Don Mattera

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Don Mattera at the Katilist Theatre in Cape Town (September 2007)

Donato Francisco Mattera (born 1935), better known as Don Mattera, is a South African poet and author.


Born in 1935 in Western Native Township (now Westbury), Johannesburg, South Africa, Don Mattera grew up in Sophiatown,[1] at that time a vibrant centre of South African culture.

In his autobiography Memory Is the Weapon he writes: "Sophiatown also had its beauty; picturesque and intimate like most ghettoes.... Mansions and quaint cottages ... stood side by side with rusty wood-and-iron shacks, locked in a fraternal embrace of filth and felony.... The rich and the poor, the exploiters and the exploited, all knitted together in a colourful fabric that ignored race or class structures." This "multiracial fabric" did not conform to the separatist policies of apartheid and so the suburb was destroyed and the people forcibly removed.

Don Mattera's grandfather was an Italian immigrant who married a Xhosa woman from the eastern Cape. They moved to Johannesburg, where Mattera's father was born. At the time, he was classified as an Italian. Under the apartheid system, Don was classified as a "Coloured". This group was the last to be forcibly evicted from Sophiatown; they were taken to the nearby suburbs of Westbury, Newclare and Bosmont. Don is proud of his heritage and considers himself to be Italian.[2]

Mattera was adopted by his grandparents and sent to a Catholic boarding school in Durban. He returned to Johannesburg when he was 14 and then continued his education in Pageview, another suburb that suffered under apartheid when the residents were again forcibly removed during the 1960s.

He then became politically active. As a result of these activities, he was banned from 1973 to 1982 and spent three years under house arrest. He was detained, his house was raided, and he was tortured more than once. During this time, he became a founding member of the Black Consciousness movement and joined the ANC Youth League. He helped form the Union of Black Journalists as well as the Congress of South African Writers. He also joined the National Forum, which was against what it referred to as the "racial exclusivity" of the United Democratic Front.

He then worked as a journalist on The Sunday Times, The Sowetan, and the Weekly Mail (now known as the Mail and Guardian).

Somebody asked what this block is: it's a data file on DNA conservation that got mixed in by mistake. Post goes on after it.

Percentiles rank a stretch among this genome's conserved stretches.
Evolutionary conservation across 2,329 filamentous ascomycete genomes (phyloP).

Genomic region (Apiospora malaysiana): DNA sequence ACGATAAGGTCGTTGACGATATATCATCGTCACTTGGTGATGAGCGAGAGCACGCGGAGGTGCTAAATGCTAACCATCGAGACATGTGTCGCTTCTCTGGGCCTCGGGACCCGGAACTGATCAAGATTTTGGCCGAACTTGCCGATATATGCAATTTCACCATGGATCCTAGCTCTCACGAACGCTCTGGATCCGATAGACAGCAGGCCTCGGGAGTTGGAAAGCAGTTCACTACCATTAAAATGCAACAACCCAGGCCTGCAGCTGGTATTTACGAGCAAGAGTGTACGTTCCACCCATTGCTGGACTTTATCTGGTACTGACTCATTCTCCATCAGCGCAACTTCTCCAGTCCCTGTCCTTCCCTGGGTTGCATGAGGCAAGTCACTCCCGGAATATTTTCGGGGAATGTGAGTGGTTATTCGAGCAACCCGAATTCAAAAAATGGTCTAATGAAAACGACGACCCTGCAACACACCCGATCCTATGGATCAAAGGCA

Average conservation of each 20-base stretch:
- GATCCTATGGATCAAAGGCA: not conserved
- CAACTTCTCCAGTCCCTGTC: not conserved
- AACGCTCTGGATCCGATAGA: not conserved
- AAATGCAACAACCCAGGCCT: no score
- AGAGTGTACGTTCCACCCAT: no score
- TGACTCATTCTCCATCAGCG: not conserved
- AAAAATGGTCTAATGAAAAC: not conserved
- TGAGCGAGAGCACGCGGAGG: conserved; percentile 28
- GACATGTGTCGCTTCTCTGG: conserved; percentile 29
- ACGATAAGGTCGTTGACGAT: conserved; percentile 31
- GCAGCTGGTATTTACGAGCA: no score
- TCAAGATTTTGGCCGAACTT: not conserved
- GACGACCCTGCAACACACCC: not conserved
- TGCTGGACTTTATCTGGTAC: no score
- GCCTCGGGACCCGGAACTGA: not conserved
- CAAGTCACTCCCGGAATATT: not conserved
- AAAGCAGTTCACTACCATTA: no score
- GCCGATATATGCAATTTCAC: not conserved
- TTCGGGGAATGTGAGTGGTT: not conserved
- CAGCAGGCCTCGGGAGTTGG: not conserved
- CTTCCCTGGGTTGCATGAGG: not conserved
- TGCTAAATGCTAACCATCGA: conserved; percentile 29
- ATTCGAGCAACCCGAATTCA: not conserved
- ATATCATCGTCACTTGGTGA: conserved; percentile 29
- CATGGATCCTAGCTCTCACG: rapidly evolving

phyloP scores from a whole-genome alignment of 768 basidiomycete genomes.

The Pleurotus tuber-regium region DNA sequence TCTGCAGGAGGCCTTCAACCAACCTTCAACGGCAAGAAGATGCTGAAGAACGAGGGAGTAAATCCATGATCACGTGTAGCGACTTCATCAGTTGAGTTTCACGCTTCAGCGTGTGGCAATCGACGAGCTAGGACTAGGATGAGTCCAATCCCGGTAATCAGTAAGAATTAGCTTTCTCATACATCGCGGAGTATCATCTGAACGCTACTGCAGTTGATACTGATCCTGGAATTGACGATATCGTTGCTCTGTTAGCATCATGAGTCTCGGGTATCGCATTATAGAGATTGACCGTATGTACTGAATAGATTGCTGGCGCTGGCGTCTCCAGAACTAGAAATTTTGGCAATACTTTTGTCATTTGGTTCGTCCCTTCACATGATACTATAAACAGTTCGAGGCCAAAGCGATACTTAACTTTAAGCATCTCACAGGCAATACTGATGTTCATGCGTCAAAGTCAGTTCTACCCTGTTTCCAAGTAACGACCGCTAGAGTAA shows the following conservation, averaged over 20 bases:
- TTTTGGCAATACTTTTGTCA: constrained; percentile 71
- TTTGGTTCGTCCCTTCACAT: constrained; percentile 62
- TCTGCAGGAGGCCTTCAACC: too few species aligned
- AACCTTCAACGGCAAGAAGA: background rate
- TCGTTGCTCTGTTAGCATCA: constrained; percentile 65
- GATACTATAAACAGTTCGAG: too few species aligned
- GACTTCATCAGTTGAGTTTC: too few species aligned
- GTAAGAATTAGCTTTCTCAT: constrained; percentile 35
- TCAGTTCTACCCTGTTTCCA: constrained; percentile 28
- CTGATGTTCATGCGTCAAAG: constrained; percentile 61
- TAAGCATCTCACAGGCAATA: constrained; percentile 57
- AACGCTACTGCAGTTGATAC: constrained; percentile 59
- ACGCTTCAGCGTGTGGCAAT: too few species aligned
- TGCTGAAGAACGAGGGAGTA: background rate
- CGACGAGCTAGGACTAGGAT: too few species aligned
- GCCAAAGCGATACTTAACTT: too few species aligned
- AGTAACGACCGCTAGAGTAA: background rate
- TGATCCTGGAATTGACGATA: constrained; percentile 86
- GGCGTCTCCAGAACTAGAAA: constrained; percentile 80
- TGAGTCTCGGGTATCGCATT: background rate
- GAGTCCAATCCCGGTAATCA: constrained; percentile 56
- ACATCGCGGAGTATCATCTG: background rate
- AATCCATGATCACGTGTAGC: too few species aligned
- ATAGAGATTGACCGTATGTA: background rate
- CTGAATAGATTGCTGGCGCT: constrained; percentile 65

Mattera decided to convert to the Muslim faith and is now deeply involved in the community, with a special interest in young people and the rehabilitation of ex-prisoners.[3]


  • Memory is the Weapon, Ravan Press, 1987, ISBN 0-86975-325-8
  • Gone with the Twilight: A Story of Sophiatown, Zed Books (1987), ISBN 0-86232-747-4 (published in the USA as Sophiatown: Coming of Age in South Africa)
  • The Storyteller, Justified Press, 1989, ISBN 0-947451-16-1
  • The Five Magic Pebbles (illustrated by Erica & Andries Maritz), Skotaville, 1992 ISBN 0-947479-71-6


Streetkids, "Kagiso Sechaba", Apartheid in the Court of History, and One Time Brother, which was banned in 1984.


Mattera has also written a short story called "Afrika Road".

  • The poet must die


  • PEN Award (1983) for Azanian Love Song
  • Noma Children's Book Award (1993) for The Five Magic Pebbles
  • Steve Biko Prize for his autobiography, Memory is the Weapon
  • Honorary PhD in Literature from the University of Natal, Durban
  • World Health Organization's Peace Award from the Centre of Violence and Injury Prevention (1997).
  • South African Order of the Baobab in Gold for "Excellent contribution to literature, achievement in the field of journalism and striving for democracy and justice in South Africa."

See also[edit]


  1. ^ Alvarez-Pereyre, Jacques, "Does it Mattera? Matter About Don", Kunapipi, 2(1), 1980.
  2. ^ Pavitska Badasie, "Profiling Don Mattera, A man with great history", DevTerms, 21 March 2011.
  3. ^ "Don Mattera", South African History Online.

External links[edit]